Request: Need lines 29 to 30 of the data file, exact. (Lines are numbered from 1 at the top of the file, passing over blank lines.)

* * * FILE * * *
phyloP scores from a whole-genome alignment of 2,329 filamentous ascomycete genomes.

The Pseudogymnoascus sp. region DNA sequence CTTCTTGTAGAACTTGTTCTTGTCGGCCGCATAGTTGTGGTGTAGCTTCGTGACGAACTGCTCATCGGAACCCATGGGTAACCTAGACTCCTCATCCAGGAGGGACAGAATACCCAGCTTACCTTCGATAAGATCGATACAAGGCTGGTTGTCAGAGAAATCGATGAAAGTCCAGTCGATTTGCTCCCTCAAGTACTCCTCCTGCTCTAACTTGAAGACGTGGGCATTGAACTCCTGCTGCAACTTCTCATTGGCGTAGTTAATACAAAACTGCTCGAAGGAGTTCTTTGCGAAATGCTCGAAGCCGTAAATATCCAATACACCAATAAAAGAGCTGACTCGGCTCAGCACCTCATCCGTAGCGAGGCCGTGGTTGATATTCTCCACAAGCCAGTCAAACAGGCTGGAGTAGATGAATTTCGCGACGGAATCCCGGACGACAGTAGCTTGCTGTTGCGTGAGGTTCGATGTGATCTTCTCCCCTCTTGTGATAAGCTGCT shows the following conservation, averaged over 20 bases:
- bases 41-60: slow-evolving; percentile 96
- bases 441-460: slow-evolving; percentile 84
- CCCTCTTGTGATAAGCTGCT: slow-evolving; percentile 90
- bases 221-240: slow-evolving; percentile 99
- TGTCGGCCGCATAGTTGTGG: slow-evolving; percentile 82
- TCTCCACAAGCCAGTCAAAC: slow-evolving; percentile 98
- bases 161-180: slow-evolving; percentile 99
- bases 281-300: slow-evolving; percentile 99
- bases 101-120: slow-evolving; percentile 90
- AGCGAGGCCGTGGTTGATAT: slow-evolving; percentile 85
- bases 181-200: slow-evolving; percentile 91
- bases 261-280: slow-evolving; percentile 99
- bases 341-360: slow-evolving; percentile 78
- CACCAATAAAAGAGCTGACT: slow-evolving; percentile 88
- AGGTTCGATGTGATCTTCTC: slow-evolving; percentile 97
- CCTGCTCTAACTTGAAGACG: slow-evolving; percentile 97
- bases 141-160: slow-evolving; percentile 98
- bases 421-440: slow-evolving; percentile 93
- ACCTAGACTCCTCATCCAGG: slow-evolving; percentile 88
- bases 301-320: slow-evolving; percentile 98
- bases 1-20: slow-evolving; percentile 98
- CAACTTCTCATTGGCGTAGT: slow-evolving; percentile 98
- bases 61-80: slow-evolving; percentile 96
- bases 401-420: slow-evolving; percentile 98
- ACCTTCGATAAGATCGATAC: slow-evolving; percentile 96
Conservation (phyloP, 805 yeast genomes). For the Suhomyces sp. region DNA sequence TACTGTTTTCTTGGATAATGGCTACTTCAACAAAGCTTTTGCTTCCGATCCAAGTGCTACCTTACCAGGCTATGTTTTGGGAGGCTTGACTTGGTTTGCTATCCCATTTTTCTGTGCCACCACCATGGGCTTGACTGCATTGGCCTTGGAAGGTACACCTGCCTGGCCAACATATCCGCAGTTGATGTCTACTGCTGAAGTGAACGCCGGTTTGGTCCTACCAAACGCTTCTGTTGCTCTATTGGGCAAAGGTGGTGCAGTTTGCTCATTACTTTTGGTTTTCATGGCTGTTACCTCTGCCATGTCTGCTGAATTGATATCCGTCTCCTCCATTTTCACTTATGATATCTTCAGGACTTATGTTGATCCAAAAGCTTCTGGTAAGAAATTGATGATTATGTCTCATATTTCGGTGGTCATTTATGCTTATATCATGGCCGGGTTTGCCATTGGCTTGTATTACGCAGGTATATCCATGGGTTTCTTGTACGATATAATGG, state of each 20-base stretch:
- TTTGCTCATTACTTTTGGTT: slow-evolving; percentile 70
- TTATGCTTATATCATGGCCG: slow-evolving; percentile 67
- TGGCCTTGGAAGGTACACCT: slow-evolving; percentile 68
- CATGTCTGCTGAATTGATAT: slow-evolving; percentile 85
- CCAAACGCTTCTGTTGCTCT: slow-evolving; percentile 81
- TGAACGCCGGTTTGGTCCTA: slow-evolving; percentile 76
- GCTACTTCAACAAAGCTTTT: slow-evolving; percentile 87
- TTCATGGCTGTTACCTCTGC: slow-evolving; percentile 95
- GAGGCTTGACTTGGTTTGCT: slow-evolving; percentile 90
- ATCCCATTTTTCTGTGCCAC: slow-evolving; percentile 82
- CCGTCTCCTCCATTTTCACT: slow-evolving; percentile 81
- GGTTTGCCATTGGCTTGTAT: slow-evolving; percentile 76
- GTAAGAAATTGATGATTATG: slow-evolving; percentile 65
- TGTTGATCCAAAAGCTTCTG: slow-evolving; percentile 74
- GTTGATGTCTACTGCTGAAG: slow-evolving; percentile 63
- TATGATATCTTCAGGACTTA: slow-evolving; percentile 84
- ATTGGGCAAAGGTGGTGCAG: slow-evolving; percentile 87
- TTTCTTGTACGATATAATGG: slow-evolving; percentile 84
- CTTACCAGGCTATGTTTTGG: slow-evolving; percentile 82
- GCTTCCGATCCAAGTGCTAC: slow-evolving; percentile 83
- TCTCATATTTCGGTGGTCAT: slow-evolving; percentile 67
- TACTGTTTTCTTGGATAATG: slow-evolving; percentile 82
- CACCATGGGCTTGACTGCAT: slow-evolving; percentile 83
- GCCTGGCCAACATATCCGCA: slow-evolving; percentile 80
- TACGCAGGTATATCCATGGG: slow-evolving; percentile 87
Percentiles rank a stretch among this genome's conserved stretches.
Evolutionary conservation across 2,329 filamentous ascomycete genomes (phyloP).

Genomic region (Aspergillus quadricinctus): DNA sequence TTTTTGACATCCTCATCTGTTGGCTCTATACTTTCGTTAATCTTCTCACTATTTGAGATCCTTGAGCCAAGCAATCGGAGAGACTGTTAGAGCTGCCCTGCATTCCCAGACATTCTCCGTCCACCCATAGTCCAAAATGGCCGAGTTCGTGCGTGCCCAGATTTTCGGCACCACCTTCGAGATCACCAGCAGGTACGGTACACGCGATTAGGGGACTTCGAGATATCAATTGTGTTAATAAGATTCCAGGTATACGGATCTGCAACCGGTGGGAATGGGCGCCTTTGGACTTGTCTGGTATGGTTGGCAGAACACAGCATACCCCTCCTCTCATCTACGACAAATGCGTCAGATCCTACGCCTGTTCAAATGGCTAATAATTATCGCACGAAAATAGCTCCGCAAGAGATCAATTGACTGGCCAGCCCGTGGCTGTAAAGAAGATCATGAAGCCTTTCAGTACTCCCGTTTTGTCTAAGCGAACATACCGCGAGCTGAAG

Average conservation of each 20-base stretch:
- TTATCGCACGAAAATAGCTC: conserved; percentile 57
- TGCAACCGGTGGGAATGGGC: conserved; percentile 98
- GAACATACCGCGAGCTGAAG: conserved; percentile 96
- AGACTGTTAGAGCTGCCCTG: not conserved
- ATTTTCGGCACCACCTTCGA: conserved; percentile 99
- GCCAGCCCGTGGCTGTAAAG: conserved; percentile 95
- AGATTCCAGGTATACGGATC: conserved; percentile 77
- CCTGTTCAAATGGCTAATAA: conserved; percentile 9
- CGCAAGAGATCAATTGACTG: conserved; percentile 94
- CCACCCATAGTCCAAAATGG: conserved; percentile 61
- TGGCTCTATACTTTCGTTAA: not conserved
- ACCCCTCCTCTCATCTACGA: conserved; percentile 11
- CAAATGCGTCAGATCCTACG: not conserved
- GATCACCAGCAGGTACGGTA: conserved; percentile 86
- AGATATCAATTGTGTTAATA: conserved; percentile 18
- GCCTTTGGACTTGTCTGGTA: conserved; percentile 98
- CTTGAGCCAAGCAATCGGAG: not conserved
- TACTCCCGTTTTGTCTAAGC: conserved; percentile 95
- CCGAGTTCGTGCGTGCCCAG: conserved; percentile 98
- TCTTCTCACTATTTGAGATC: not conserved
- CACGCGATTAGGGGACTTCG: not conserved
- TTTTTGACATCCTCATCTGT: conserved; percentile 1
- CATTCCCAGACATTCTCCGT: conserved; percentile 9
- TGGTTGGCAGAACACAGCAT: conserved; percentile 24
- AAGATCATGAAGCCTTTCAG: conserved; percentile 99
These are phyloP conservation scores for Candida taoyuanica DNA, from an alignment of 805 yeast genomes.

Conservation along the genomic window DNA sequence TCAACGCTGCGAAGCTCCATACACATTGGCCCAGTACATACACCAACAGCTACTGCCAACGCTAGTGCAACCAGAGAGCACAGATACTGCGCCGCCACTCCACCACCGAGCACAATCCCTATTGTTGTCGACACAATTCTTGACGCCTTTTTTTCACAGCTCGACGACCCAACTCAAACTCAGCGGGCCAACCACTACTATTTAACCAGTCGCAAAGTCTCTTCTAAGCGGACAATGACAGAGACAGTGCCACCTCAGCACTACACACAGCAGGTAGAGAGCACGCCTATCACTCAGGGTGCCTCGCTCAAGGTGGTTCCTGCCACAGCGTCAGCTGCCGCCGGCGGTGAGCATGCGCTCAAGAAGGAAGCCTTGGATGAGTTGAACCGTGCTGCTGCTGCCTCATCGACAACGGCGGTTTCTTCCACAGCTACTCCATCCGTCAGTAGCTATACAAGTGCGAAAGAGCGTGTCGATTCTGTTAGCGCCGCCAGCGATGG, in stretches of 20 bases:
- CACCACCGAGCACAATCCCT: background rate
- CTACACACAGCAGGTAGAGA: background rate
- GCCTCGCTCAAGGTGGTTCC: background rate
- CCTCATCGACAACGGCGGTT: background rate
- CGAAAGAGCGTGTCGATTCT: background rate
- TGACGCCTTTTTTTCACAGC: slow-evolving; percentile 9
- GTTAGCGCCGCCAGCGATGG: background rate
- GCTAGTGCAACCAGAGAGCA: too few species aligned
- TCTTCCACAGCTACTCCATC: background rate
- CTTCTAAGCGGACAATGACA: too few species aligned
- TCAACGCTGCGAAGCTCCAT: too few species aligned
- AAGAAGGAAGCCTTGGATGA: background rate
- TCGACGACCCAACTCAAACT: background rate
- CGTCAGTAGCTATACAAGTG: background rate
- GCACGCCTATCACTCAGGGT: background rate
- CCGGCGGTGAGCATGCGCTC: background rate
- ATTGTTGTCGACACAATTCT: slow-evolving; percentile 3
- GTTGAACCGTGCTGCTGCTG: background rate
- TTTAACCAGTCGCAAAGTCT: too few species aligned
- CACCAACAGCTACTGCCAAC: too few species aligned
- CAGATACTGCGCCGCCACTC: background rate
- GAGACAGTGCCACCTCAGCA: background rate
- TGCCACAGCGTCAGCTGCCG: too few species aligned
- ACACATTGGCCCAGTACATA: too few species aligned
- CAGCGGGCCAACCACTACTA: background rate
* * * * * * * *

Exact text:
- TTTGCTCATTACTTTTGGTT: slow-evolving; percentile 70
- TTATGCTTATATCATGGCCG: slow-evolving; percentile 67